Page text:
Migrating pelicans get a free lunch

A visit from tens of thousands of migrating pelicans may be a gift for birdwatchers, but for Israeli fish farmers, it can be costly.

The Israeli authorities have taken to feeding the birds, which are migrating from southern Europe to spend the winter in central Africa, to preserve the farms' stocks.

The idea is to centralise the pelicans' feeding ground so the birds do not harm the livelihood of farmers by poaching fish from nearby farms.

The pelicans are fed six tonnes of fish three to four times a week at a reservoir in Mishmar Hasharon, central Israel, during the three months they are flying over Israel. Around 75,000 to 100,000 birds are estimated to pass over Israel each year.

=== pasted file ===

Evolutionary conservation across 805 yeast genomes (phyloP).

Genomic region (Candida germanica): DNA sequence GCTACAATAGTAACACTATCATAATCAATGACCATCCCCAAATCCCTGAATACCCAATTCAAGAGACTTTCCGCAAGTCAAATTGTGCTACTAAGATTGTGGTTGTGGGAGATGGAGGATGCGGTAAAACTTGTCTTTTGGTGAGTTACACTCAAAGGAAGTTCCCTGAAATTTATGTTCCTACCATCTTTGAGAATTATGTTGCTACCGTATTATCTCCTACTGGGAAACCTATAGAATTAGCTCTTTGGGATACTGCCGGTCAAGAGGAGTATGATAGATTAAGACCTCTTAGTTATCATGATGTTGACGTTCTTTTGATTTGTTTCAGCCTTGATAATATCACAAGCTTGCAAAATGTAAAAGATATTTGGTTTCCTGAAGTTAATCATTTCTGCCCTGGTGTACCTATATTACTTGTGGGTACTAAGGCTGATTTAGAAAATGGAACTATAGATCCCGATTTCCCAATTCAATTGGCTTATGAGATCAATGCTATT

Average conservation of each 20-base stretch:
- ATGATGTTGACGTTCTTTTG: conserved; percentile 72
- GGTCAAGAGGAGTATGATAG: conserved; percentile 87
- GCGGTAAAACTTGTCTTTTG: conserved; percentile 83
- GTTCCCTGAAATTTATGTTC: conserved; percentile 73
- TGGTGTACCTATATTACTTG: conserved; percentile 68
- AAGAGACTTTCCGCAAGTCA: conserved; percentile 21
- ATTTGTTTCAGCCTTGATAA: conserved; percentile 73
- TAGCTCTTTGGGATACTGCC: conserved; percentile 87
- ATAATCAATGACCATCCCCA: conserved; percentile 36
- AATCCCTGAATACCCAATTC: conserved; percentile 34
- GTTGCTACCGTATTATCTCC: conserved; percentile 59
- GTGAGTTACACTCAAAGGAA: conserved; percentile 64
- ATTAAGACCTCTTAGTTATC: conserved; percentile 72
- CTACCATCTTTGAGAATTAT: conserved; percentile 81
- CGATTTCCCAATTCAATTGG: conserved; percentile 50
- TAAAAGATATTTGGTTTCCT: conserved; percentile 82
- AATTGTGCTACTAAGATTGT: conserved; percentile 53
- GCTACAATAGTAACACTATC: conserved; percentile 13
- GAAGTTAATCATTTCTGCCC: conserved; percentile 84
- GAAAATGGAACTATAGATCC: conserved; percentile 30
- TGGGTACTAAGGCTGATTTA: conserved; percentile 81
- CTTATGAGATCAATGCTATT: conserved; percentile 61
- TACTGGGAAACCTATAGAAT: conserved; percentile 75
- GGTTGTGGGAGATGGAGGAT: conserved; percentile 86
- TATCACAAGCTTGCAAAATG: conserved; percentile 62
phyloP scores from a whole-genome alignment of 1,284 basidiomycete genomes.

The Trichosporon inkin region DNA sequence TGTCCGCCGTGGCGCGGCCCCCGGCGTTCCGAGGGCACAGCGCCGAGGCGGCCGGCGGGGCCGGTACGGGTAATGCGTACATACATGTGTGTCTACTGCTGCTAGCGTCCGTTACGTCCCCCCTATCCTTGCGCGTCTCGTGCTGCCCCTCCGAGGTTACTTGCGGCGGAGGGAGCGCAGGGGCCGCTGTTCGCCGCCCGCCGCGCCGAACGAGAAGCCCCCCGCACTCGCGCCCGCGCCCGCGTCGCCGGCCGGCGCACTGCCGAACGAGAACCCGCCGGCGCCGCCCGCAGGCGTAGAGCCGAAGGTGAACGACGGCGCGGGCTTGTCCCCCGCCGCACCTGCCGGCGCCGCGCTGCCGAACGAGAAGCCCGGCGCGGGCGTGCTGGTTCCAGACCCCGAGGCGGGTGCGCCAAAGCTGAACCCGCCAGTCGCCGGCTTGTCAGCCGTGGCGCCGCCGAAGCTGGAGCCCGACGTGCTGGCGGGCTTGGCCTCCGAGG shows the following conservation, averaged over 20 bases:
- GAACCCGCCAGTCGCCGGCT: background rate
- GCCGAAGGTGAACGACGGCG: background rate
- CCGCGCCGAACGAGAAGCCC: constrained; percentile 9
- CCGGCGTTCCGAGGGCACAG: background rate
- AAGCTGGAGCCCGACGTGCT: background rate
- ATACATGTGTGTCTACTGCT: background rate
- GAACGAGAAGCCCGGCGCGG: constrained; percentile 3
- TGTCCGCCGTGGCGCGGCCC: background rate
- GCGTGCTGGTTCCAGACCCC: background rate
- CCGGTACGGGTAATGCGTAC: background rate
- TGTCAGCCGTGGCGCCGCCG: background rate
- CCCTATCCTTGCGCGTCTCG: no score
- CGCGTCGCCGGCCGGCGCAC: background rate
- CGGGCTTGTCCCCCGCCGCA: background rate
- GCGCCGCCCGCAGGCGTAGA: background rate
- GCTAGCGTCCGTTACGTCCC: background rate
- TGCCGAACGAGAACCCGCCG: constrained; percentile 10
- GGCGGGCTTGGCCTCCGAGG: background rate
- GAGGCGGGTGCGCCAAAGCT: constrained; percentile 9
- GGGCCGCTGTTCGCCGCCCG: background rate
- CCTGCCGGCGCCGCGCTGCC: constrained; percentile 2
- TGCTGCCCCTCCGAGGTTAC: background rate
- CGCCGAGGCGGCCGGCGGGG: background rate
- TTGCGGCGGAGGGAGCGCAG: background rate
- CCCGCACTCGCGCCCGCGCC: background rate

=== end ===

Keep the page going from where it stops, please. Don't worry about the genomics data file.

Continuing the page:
"When they pass here, they cause a lot of damage," said Afikei Emek Hefer Communal Water Company's chief executive Zvika Gerber.

"They eat here and in the north, and then they have enough food to continue to the south of Sudan."


A version of this article appeared in the print edition of The Straits Times on October 26, 2017, with the headline 'Migrating pelicans get a free lunch'. Print Edition | Subscribe